The company is also working with farmers to use residues of cotton crop in boilers instead of coal to generate steam from biomass. This programme will be scaled up further in the coming years.
The A&T sector is a crucial component of India’s economic backbone
“Climate change has fast emerged as the most fundamental challenge that the textile industry is facing today, which involves environmental protection, economic and social development. Contributing to sustainable development is the only way we can counter rising temperatures, limited freshwater, and changing weather patterns. These changes have a direct impact on the production of natural fibres such as cotton, which is the mainstay of the textile industry. At Arvind, we have a two-pronged approach to deal with it. We are fundamentally right ourselves, as an organisation, in the issues which are material to our stakeholders and collaborate with our allies to amplify our sustainability efforts,” says Sanjay S. Lalbhai, Chairman & Managing Director, Arvind Ltd.
“Throughout the pandemic, the PDS Group has shown itself to be resilient in the face of global health and economic challenges, which is a credit to our staff, our customers, and our suppliers who have continued to support us, and my leadership team which has been steadfast and dedicated. In the not-too-distant future, the world may face disruption and devastation if we do not address climate change, biodiversity and nature loss, and inequality. At PDS Group, we are committed to ensuring that together with our partners we build a better, more sustainable supply chain,” says Sanjay Jain, CEO of apparel major, the PDS Group.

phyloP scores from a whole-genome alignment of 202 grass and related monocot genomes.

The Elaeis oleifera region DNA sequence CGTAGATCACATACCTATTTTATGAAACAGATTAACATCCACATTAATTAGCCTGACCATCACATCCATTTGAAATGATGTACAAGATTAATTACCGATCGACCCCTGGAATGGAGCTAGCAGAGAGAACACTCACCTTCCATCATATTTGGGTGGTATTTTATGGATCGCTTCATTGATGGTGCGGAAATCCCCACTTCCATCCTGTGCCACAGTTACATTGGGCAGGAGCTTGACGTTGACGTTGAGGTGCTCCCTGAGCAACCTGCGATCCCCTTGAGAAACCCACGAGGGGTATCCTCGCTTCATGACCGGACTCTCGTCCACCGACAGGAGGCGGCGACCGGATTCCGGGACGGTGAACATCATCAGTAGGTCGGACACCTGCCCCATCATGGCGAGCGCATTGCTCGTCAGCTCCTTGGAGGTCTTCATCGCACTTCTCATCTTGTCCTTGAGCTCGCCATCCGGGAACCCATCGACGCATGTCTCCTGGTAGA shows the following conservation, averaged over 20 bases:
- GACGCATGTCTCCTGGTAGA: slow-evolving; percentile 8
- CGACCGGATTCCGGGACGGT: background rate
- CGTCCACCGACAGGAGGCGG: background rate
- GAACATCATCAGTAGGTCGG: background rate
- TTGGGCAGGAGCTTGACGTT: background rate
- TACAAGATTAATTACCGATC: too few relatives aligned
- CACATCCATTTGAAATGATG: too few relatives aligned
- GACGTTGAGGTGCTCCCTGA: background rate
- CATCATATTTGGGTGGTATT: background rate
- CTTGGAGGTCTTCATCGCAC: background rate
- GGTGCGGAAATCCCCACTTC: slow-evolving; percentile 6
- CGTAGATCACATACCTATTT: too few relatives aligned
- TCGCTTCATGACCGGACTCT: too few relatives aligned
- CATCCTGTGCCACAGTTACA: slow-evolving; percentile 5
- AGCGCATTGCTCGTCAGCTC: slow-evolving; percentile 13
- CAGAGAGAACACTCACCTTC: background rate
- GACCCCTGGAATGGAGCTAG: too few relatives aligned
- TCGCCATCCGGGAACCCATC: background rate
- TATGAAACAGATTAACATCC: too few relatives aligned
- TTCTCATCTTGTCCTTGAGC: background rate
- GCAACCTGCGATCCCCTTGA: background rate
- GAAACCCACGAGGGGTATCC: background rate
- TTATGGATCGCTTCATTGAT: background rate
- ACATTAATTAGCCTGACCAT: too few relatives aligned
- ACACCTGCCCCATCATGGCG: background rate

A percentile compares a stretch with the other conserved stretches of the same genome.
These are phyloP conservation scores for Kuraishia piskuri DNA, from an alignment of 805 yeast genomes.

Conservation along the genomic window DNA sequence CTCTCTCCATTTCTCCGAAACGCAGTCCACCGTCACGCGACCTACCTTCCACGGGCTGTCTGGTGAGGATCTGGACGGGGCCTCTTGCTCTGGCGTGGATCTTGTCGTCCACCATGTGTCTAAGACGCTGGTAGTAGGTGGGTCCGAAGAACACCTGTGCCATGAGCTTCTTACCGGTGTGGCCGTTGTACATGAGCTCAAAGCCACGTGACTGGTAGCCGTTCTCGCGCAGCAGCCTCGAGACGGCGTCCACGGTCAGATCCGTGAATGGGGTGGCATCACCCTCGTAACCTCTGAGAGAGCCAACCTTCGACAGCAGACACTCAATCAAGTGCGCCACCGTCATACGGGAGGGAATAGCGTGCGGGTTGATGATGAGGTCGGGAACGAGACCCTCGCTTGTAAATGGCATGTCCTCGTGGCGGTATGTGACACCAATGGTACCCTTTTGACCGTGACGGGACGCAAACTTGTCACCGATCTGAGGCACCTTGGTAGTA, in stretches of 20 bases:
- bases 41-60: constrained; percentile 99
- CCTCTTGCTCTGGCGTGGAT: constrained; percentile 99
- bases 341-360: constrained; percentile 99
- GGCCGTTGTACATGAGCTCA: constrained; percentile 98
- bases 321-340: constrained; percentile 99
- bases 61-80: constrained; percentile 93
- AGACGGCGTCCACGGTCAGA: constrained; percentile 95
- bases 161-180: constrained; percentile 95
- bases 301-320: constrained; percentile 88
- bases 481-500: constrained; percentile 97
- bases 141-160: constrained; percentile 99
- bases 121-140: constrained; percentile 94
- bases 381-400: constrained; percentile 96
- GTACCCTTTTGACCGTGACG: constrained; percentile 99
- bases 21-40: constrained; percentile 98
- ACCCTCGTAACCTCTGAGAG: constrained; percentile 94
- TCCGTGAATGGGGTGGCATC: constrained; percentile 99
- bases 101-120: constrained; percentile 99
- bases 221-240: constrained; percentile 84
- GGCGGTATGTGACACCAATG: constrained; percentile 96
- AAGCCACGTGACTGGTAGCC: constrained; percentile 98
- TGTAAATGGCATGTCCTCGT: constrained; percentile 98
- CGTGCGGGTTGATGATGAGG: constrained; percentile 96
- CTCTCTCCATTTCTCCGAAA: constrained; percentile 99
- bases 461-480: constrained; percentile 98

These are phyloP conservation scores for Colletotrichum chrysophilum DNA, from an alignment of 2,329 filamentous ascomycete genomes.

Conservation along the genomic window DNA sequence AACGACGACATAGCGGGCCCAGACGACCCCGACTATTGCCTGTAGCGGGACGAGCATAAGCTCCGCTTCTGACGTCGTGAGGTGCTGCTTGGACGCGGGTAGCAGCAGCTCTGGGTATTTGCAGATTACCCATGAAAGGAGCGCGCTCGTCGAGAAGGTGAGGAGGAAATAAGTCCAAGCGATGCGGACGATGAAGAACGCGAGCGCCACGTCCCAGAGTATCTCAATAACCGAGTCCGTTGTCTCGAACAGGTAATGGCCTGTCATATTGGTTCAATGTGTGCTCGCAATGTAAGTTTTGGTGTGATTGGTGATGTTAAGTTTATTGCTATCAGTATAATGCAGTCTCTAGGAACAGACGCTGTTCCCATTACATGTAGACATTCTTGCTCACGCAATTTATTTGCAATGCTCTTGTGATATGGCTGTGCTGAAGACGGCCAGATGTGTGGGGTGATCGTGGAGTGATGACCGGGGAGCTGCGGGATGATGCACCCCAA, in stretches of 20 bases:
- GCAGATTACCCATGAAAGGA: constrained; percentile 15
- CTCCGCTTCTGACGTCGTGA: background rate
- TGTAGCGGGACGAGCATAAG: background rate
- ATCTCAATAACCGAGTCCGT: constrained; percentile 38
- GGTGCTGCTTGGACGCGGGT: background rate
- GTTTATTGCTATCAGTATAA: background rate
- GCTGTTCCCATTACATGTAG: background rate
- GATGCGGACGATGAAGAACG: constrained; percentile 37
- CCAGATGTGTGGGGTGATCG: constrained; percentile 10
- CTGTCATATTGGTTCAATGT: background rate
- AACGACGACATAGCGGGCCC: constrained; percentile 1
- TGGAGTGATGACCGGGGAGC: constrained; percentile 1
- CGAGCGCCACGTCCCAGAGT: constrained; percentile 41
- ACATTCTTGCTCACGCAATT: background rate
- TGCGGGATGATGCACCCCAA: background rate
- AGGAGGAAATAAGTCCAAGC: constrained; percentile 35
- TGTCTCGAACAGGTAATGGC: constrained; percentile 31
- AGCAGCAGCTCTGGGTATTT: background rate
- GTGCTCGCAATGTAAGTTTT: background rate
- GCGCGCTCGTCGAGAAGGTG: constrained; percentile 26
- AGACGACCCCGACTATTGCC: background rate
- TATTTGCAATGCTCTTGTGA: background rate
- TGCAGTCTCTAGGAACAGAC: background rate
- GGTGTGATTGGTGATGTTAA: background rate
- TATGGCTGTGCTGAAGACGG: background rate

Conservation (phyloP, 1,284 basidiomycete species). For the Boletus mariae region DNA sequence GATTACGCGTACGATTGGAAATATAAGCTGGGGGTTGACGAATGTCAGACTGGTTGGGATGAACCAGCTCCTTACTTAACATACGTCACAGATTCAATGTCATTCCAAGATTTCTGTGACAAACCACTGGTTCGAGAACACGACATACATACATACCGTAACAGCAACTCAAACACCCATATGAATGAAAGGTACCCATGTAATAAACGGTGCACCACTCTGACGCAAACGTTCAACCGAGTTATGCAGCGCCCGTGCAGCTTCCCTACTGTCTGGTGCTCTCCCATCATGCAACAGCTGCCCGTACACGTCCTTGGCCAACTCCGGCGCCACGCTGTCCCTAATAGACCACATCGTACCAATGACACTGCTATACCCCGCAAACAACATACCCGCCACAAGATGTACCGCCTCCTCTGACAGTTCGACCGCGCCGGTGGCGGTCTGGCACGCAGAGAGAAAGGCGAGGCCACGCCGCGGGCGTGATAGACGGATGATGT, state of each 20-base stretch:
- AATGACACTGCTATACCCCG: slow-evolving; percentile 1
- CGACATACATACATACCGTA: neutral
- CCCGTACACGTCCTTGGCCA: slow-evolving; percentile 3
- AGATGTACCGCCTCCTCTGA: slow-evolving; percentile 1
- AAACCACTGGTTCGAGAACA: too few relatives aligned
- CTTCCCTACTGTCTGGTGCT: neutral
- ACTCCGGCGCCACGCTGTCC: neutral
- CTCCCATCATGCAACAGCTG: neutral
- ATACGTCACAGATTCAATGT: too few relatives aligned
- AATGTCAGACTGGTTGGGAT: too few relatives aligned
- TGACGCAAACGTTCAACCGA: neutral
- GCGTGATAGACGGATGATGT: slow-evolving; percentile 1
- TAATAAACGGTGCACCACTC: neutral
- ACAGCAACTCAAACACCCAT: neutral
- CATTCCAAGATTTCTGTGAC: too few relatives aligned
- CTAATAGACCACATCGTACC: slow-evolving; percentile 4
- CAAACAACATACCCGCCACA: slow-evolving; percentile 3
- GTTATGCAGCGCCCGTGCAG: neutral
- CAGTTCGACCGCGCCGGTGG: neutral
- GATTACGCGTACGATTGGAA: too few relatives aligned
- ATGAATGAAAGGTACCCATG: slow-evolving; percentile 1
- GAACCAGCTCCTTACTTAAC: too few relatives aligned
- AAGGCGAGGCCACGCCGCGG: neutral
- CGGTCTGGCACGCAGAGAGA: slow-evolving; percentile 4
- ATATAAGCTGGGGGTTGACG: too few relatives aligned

While textile players are carrying out initiatives and interventions, the CRB team, meanwhile, has identified CE interventions based on secondary research and extensive stakeholder consultations across various value chain actors especially with brands (domestic and international), suppliers and manufacturers, dyeing and chemical companies, academia, innovators, and state government officials.
These ideas, aligned to the CE priorities defined in the framework, have been broadly categorised as actions proposed for practitioners and as possible policy interventions.
Some of the main recommendations: guidelines defined indicating the types of material to be used (virgin + recycled); chemicals to be avoided/used; designs for durability; designs for end-of-life processes/purposes; cost of collection for end of life factored in; clear labelling (transparency and traceability); patterns/design innovation (role of designers and brands).